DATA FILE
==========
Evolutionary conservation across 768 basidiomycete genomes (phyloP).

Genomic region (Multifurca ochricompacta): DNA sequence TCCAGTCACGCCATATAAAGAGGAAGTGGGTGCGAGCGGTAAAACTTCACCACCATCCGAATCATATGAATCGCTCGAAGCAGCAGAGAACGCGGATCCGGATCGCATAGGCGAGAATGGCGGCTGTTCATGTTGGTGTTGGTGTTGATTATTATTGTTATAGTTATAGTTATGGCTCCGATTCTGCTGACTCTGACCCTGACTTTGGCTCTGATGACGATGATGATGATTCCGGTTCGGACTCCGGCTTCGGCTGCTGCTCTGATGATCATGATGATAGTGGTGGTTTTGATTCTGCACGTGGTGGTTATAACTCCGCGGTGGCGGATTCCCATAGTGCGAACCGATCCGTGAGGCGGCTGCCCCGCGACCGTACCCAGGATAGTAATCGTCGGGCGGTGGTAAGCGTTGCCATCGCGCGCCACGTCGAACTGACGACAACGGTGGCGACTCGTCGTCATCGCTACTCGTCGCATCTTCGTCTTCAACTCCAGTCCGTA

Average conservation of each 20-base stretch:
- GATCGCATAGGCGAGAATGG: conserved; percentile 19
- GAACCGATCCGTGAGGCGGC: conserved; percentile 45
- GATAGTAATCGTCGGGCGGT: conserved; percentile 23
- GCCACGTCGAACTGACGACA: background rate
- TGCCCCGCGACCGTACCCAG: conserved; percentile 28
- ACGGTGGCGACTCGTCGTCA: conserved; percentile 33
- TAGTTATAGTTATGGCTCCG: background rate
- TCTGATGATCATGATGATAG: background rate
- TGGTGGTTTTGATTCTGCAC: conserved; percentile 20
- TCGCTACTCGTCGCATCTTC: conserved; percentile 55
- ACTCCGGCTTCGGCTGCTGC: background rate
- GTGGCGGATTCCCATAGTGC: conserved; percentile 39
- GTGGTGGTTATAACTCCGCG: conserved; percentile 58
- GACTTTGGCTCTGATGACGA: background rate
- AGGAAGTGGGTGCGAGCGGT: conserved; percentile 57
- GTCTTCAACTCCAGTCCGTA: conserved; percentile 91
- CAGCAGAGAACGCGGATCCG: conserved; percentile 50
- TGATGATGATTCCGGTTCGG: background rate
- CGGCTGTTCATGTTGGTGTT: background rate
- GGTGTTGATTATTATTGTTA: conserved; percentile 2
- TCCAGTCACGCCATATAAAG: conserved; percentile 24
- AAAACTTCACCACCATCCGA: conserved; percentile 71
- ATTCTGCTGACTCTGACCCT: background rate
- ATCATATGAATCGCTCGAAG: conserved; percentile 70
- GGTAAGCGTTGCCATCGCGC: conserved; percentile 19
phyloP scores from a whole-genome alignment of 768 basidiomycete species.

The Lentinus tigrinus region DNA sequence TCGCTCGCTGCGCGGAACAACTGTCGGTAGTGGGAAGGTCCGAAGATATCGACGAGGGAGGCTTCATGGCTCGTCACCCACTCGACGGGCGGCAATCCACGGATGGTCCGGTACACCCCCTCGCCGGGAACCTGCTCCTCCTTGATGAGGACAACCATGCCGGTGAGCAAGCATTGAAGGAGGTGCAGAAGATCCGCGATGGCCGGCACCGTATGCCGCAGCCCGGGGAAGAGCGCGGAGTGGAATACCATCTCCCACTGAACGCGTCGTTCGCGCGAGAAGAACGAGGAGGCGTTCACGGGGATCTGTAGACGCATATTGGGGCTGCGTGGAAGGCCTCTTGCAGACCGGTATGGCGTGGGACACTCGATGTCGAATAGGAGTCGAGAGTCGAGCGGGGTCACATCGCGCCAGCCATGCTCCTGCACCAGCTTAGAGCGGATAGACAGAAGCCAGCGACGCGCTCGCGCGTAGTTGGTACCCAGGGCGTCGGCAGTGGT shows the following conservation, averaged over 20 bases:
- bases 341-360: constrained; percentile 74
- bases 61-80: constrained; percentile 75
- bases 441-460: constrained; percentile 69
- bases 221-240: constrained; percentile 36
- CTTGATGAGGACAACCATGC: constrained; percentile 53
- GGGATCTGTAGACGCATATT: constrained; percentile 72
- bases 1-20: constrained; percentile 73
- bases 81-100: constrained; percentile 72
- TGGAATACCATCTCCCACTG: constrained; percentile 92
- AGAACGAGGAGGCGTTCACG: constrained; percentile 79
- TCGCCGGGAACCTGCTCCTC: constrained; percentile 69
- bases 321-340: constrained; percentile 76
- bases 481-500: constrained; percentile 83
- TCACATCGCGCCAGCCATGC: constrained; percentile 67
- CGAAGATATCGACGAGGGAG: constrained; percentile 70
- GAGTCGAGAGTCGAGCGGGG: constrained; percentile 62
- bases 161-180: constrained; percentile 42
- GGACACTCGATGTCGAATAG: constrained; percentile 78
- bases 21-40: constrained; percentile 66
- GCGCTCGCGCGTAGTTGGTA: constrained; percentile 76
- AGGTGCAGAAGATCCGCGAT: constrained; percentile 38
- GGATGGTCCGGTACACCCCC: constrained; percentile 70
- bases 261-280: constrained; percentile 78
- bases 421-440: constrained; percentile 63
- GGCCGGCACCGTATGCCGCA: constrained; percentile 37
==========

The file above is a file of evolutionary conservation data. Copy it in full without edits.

Evolutionary conservation across 768 basidiomycete genomes (phyloP).

Genomic region (Multifurca ochricompacta): DNA sequence TCCAGTCACGCCATATAAAGAGGAAGTGGGTGCGAGCGGTAAAACTTCACCACCATCCGAATCATATGAATCGCTCGAAGCAGCAGAGAACGCGGATCCGGATCGCATAGGCGAGAATGGCGGCTGTTCATGTTGGTGTTGGTGTTGATTATTATTGTTATAGTTATAGTTATGGCTCCGATTCTGCTGACTCTGACCCTGACTTTGGCTCTGATGACGATGATGATGATTCCGGTTCGGACTCCGGCTTCGGCTGCTGCTCTGATGATCATGATGATAGTGGTGGTTTTGATTCTGCACGTGGTGGTTATAACTCCGCGGTGGCGGATTCCCATAGTGCGAACCGATCCGTGAGGCGGCTGCCCCGCGACCGTACCCAGGATAGTAATCGTCGGGCGGTGGTAAGCGTTGCCATCGCGCGCCACGTCGAACTGACGACAACGGTGGCGACTCGTCGTCATCGCTACTCGTCGCATCTTCGTCTTCAACTCCAGTCCGTA

Average conservation of each 20-base stretch:
- GATCGCATAGGCGAGAATGG: conserved; percentile 19
- GAACCGATCCGTGAGGCGGC: conserved; percentile 45
- GATAGTAATCGTCGGGCGGT: conserved; percentile 23
- GCCACGTCGAACTGACGACA: background rate
- TGCCCCGCGACCGTACCCAG: conserved; percentile 28
- ACGGTGGCGACTCGTCGTCA: conserved; percentile 33
- TAGTTATAGTTATGGCTCCG: background rate
- TCTGATGATCATGATGATAG: background rate
- TGGTGGTTTTGATTCTGCAC: conserved; percentile 20
- TCGCTACTCGTCGCATCTTC: conserved; percentile 55
- ACTCCGGCTTCGGCTGCTGC: background rate
- GTGGCGGATTCCCATAGTGC: conserved; percentile 39
- GTGGTGGTTATAACTCCGCG: conserved; percentile 58
- GACTTTGGCTCTGATGACGA: background rate
- AGGAAGTGGGTGCGAGCGGT: conserved; percentile 57
- GTCTTCAACTCCAGTCCGTA: conserved; percentile 91
- CAGCAGAGAACGCGGATCCG: conserved; percentile 50
- TGATGATGATTCCGGTTCGG: background rate
- CGGCTGTTCATGTTGGTGTT: background rate
- GGTGTTGATTATTATTGTTA: conserved; percentile 2
- TCCAGTCACGCCATATAAAG: conserved; percentile 24
- AAAACTTCACCACCATCCGA: conserved; percentile 71
- ATTCTGCTGACTCTGACCCT: background rate
- ATCATATGAATCGCTCGAAG: conserved; percentile 70
- GGTAAGCGTTGCCATCGCGC: conserved; percentile 19
phyloP scores from a whole-genome alignment of 768 basidiomycete species.

The Lentinus tigrinus region DNA sequence TCGCTCGCTGCGCGGAACAACTGTCGGTAGTGGGAAGGTCCGAAGATATCGACGAGGGAGGCTTCATGGCTCGTCACCCACTCGACGGGCGGCAATCCACGGATGGTCCGGTACACCCCCTCGCCGGGAACCTGCTCCTCCTTGATGAGGACAACCATGCCGGTGAGCAAGCATTGAAGGAGGTGCAGAAGATCCGCGATGGCCGGCACCGTATGCCGCAGCCCGGGGAAGAGCGCGGAGTGGAATACCATCTCCCACTGAACGCGTCGTTCGCGCGAGAAGAACGAGGAGGCGTTCACGGGGATCTGTAGACGCATATTGGGGCTGCGTGGAAGGCCTCTTGCAGACCGGTATGGCGTGGGACACTCGATGTCGAATAGGAGTCGAGAGTCGAGCGGGGTCACATCGCGCCAGCCATGCTCCTGCACCAGCTTAGAGCGGATAGACAGAAGCCAGCGACGCGCTCGCGCGTAGTTGGTACCCAGGGCGTCGGCAGTGGT shows the following conservation, averaged over 20 bases:
- bases 341-360: constrained; percentile 74
- bases 61-80: constrained; percentile 75
- bases 441-460: constrained; percentile 69
- bases 221-240: constrained; percentile 36
- CTTGATGAGGACAACCATGC: constrained; percentile 53
- GGGATCTGTAGACGCATATT: constrained; percentile 72
- bases 1-20: constrained; percentile 73
- bases 81-100: constrained; percentile 72
- TGGAATACCATCTCCCACTG: constrained; percentile 92
- AGAACGAGGAGGCGTTCACG: constrained; percentile 79
- TCGCCGGGAACCTGCTCCTC: constrained; percentile 69
- bases 321-340: constrained; percentile 76
- bases 481-500: constrained; percentile 83
- TCACATCGCGCCAGCCATGC: constrained; percentile 67
- CGAAGATATCGACGAGGGAG: constrained; percentile 70
- GAGTCGAGAGTCGAGCGGGG: constrained; percentile 62
- bases 161-180: constrained; percentile 42
- GGACACTCGATGTCGAATAG: constrained; percentile 78
- bases 21-40: constrained; percentile 66
- GCGCTCGCGCGTAGTTGGTA: constrained; percentile 76
- AGGTGCAGAAGATCCGCGAT: constrained; percentile 38
- GGATGGTCCGGTACACCCCC: constrained; percentile 70
- bases 261-280: constrained; percentile 78
- bases 421-440: constrained; percentile 63
- GGCCGGCACCGTATGCCGCA: constrained; percentile 37